(C) is closer to xrays in frequency value?
3.) What is the frequency of an EM radiation wave
if its wavelength is 3.6 x 10^{9} meters?
4.) A beam of EM radiation has a wavelength of
4.257 x 10^{7} cm. What is its
frequency?
5.) A photon of light has a wavelength of 3.20 x
10^{5} meters. Find…
(A)
the frequency
(B)
the energy
(C)
the region of the EM spectrum/type of radiation
6.) A photon has an energy of 4.00 x 10^{19}
J. Find…
(A)
the frequency
(B)
the wavelength
(C)
the region of the EM spectrum/type of radiation
7.) A bright line spectrum contains a line with a
wavelength of 518 nm. Determine…
(A)
the wavelength in meters
(B)
the frequency
(C)
the energy
(D)
the color
*8.) Cobalt60 is an artificial radioisotope that is produced in a nuclear
reactor for use as a gamma ray source in the treatment of certain types of
cancer. If the wavelength of the gamma
radiation from a cobalt60 source is 1.00 x 10^{3} nm, calculate the
energy of a photon of this radiation.
ELECTRON ARRANGEMENT NOTES
Heisenberg
Uncertainty Principle:
ELECTRON ARRANGEMENT
WORKSHEET
1. What is
an electron cloud?
2. Name the
three major divisions within an electron cloud with respect to the energy of an
electron.
3. What
letter represents the principal quantum number?
4. What
does the principle quantum number tell about an electron?
5. What
formula is used to determine the maximum number of electrons that can occupy
any energy level?
6. What is
the maximum number of electrons for each of the following?
(A)
1st energy level (B) 4th
energy level (C) n = 3 (D) n = 5
7. Energy
levels are divided into _______________.
8. How can
we determine the possible number of sublevels in any energy level?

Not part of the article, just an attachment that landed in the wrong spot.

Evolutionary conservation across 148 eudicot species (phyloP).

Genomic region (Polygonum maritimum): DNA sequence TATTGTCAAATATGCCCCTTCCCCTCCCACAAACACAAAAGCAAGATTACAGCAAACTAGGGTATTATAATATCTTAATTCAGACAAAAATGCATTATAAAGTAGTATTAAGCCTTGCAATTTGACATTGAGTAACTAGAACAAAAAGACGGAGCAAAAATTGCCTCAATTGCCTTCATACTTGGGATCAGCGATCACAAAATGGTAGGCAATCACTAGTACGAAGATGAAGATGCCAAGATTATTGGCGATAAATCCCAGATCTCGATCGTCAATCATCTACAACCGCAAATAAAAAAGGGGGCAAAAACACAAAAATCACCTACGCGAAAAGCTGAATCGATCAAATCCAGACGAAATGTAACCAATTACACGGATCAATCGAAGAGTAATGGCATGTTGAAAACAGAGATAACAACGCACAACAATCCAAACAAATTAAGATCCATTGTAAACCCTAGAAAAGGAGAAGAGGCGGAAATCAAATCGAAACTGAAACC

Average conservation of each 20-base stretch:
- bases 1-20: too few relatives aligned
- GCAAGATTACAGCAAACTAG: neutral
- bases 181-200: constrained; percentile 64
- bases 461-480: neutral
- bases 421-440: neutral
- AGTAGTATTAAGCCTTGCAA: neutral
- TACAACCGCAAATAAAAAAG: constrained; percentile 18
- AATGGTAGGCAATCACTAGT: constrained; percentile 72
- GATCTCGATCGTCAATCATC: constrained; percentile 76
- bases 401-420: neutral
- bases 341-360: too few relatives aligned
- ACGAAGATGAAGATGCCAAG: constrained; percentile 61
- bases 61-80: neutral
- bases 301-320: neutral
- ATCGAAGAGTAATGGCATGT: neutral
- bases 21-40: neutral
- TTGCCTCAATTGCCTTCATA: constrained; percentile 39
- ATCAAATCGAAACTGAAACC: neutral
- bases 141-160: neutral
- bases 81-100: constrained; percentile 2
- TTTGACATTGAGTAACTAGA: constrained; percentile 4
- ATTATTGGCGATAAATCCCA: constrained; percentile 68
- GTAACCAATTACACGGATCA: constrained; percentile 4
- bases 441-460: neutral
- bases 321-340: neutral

9. Name the
four primary sublevels in order of increasing energy.
10. Circle
the sublevel that represents the lowest
energy in each pair.
(A)
1s or 2s (B) 2s or 2p (C) 4f or 4d (D) 3d or 4s (E) 7s or 5d
(F)
6s or 4s (G) 4p or 5p (H) 3s or 3d (I) 2p or 3s
11. Sublevels are divided into _______________.
12. Each
orbital can hold up to _______________ electrons.
13. Sketch
the shapes of the orbitals for the sublevels listed.
(A)
s: (B) p_{x}:
(C) p_{y}: (D) p_{z}:
14. How many orbitals are in each sublevel?
(A)
s _______________ (B) p _______________
(C) d _______________ (D) f _______________
More
Electron Arrangement Notes!
Examples:
Se 1s^{2} 2s^{2}
2p^{6} 3s^{2} 3p^{6} 4s^{2} 3d^{10} 4p^{4}
Sn 1s^{2} 2s^{2}
2p^{6} 3s^{2} 3p^{6} 4s^{2} 3d^{10} 4p^{6}
5s^{2} 4d^{10} 5p^{2}
Hg 1s^{2}
2s^{2} 2p^{6} 3s^{2} 3p^{6} 4s^{2} 3d^{10}
4p^{6} 5s^{2} 4d^{10} 5p^{6} 6s^{2} 4f^{14}
5d^{10}
HOEL
(Highest Occupied Energy Level): energy level
furthest from the nucleus that contains at least one electron
How to
determine this using electron configuration?
~ largest nonexponent number
Se 1s^{2} 2s^{2}
2p^{6} 3s^{2} 3p^{6} 4s^{2} 3d^{10}
4p^{4} HOEL
= 4
Sn 1s^{2} 2s^{2}
2p^{6} 3s^{2} 3p^{6} 4s^{2} 3d^{10} 4p^{6}
5s^{2} 4d^{10} 5p^{2} HOEL = 5
Hg 1s^{2}
2s^{2} 2p^{6} 3s^{2} 3p^{6} 4s^{2} 3d^{10}
4p^{6} 5s^{2} 4d^{10} 5p^{6} 6s^{2}
4f^{14} 5d^{10} HOEL
= 6
Valence
Electrons: electrons in the HOEL
How to
determine this using electron configuration?
~ add up exponents of terms in HOEL
Se 1s^{2} 2s^{2}
2p^{6} 3s^{2} 3p^{6} 4s^{2} 3d^{10} 4p^{4}
HOEL
= 4 Valence electrons =
2 + 4 = 6
Sn 1s^{2} 2s^{2}
2p^{6} 3s^{2} 3p^{6} 4s^{2} 3d^{10} 4p^{6}
5s^{2} 4d^{10}
5p^{2}
HOEL
= 5 Valence electrons =
2 + 2 = 4
Hg 1s^{2}
2s^{2} 2p^{6} 3s^{2} 3p^{6} 4s^{2} 3d^{10}
4p^{6} 5s^{2} 4d^{10} 5p^{6} 6s^{2} 4f^{14} 5d^{10}
HOEL
= 6 Valence electrons =
2
Noble
Gas Configuration: shortcut for electron
configuration
How is it
written?
~ [ symbol for noble has closest to
element with lower atomic # ]
~ [after brackets] next number is
the period that the element is located in
~ after that number, write “s”
~ continue electron configuration in